e-mail print By Jason Stein of the Journal Sentinel
April 12, 2011 12:10 p.m. |(22) COMMENTS
Madison -- Mike Wiggins Jr. delivered a warning about a mining operation proposed for northern Wisconsin in the annual state of the tribes of the address Tuesday.
Addressing the full Legislature at the Capitol, Wiggins said that he was concerned about effects of the mine in spite of its potential economic benefits. Wiggins is the chairman of the Bad River Band of Lake Superior Chippewa, which has its reservation near the proposed mine site, and also serves as the chairman of the Great Lakes Inter-tribal Council.
“Our lands and water define who we are as Ojibwe people,” Wiggins said, referring to the name by which Chippewa tribes prefer to be called. Wiggins also emphasized the importance of state, local and tribal leaders working together to confront shared budget deficits and unemployment in the state.
The tribes address is given by an American Indian leader in the state each year to a joint session of both the Senate and Assembly.
On Monday, representatives of the mine released a study showing it would employ 700 people and stimuilate more than 2,800 jobs in a 12-county area in northern Wisconsin. The mine would also generate an estimated $604 million annually for the regional economy.
The first phase when remain in operation for an estimated 35 years. A second phase is also under study, which could double the employment and economic impact of the project.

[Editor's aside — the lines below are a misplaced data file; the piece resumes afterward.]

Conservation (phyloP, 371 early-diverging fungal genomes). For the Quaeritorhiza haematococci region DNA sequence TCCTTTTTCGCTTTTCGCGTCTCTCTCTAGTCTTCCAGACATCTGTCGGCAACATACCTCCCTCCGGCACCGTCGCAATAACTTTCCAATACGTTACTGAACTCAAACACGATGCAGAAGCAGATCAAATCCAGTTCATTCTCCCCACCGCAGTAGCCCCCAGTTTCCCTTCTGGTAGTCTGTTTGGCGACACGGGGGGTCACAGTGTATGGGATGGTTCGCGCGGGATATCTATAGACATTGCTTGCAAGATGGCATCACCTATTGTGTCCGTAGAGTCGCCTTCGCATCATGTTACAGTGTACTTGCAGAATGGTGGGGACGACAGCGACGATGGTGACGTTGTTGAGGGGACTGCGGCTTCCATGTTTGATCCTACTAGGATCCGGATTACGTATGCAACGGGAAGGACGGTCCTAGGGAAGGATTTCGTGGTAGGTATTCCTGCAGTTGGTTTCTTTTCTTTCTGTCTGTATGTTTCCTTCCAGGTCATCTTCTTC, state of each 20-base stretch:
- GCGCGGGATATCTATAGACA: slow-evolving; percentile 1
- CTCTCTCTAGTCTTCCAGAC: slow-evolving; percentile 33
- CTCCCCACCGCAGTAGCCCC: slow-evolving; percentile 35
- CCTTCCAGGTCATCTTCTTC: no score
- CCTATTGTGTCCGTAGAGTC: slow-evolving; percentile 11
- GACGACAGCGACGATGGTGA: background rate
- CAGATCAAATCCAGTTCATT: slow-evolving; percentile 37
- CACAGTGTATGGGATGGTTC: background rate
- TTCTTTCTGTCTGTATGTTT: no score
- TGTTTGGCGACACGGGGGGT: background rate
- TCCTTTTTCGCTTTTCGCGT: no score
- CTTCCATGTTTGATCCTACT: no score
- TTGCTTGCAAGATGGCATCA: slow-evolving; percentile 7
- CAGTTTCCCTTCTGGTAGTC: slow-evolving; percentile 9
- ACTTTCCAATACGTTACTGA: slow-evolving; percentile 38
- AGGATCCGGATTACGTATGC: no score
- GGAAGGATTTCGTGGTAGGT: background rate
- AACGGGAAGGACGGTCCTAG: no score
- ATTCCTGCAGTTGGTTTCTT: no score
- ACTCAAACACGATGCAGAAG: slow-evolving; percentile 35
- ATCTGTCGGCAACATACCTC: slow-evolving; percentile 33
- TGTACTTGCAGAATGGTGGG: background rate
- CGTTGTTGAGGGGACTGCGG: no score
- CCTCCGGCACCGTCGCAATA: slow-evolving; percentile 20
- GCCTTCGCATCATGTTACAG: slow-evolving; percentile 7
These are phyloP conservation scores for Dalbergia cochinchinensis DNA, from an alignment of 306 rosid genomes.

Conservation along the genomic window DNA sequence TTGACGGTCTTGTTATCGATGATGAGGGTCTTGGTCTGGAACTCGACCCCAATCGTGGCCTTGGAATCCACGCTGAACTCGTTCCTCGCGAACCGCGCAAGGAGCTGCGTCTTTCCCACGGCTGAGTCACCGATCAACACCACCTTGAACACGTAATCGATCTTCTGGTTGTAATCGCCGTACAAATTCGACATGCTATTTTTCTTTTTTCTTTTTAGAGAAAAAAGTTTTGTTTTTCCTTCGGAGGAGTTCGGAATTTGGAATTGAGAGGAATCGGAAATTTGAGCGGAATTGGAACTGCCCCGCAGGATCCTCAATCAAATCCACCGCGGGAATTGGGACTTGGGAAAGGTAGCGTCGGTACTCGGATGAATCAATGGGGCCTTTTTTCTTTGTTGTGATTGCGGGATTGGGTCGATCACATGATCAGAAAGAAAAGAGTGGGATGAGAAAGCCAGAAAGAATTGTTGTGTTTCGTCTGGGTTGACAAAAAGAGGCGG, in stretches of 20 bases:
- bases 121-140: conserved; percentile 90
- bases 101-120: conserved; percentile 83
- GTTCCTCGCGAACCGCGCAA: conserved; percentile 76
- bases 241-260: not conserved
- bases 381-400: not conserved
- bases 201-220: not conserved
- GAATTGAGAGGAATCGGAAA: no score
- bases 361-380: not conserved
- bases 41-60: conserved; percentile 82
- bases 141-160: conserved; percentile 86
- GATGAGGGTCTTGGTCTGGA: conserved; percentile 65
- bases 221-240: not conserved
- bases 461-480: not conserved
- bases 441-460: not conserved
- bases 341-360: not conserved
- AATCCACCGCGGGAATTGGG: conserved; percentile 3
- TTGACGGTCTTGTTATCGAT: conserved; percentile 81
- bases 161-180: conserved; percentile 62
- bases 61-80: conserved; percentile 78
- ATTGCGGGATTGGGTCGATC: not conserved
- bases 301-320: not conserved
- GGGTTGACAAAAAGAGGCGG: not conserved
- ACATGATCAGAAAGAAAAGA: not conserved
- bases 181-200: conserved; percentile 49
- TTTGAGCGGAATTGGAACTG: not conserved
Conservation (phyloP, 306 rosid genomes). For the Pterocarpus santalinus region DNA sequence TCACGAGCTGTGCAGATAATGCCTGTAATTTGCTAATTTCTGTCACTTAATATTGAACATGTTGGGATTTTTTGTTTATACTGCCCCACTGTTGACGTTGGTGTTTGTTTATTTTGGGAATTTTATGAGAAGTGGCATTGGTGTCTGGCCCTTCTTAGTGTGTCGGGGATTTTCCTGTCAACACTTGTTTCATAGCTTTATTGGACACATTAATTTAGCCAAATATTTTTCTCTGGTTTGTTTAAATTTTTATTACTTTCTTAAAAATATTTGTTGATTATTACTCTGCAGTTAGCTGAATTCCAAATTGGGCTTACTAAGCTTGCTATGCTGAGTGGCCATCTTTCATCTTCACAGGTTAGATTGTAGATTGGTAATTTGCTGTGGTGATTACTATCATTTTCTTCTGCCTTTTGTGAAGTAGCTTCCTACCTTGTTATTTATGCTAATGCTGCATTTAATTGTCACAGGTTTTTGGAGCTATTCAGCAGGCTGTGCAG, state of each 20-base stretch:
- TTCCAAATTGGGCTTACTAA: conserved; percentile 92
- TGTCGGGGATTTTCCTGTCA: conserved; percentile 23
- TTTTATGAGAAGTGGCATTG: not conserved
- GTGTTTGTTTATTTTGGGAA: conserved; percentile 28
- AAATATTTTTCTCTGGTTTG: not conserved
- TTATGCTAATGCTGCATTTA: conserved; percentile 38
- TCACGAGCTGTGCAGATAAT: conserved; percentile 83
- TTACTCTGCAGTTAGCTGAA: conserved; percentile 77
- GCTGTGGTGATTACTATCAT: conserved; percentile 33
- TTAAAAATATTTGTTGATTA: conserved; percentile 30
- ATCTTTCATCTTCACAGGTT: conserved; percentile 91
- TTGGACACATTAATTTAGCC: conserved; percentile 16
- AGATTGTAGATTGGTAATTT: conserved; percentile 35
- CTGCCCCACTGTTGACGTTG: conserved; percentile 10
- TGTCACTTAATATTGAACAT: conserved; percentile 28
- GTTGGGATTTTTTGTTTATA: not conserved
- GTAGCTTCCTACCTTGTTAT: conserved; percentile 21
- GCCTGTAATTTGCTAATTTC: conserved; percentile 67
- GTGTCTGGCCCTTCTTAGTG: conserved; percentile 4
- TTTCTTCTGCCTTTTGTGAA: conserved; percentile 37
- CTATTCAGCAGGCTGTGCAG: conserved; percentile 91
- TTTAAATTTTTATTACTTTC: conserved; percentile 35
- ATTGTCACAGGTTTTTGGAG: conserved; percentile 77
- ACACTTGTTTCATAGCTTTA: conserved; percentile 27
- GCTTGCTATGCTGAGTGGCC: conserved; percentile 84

In an interview with the Milwaukee Journal Sentinel on Monday, officials said the planning and permiting process would ensure that the mine – if approved – would not harm the environment.
Bill Williams, president of Gogebic Taconite. said the mine would have to meet air and water emissions regulation. Water, for example, used in the process of breaking up ore deposits would have to be cleaned by a waste water treatment system.
J. Matthew Fifield, managing director of the Cline Group, a privately held mining company in Palm Beach Beach Gardens, Fla., that owns Gogebic, said that officials hope to start in 2014, but only after completing an extensive environmental review and permit process. Fifield cautioned the date is optimistic, and said the process could take years longer.
Tribal leader Wiggins’ comments underscore the tribes’ interests in environmental issues. Last year, the Forest County Potowatami played a major role in lobbying controls in carbon emissions – legislation that did not pass. The tribe spent nearly $2 million on lobbying during the 2009 and 2010 legislative session, according to the Government Accountability Board. Climate legislation was among the tribe’s top priorities.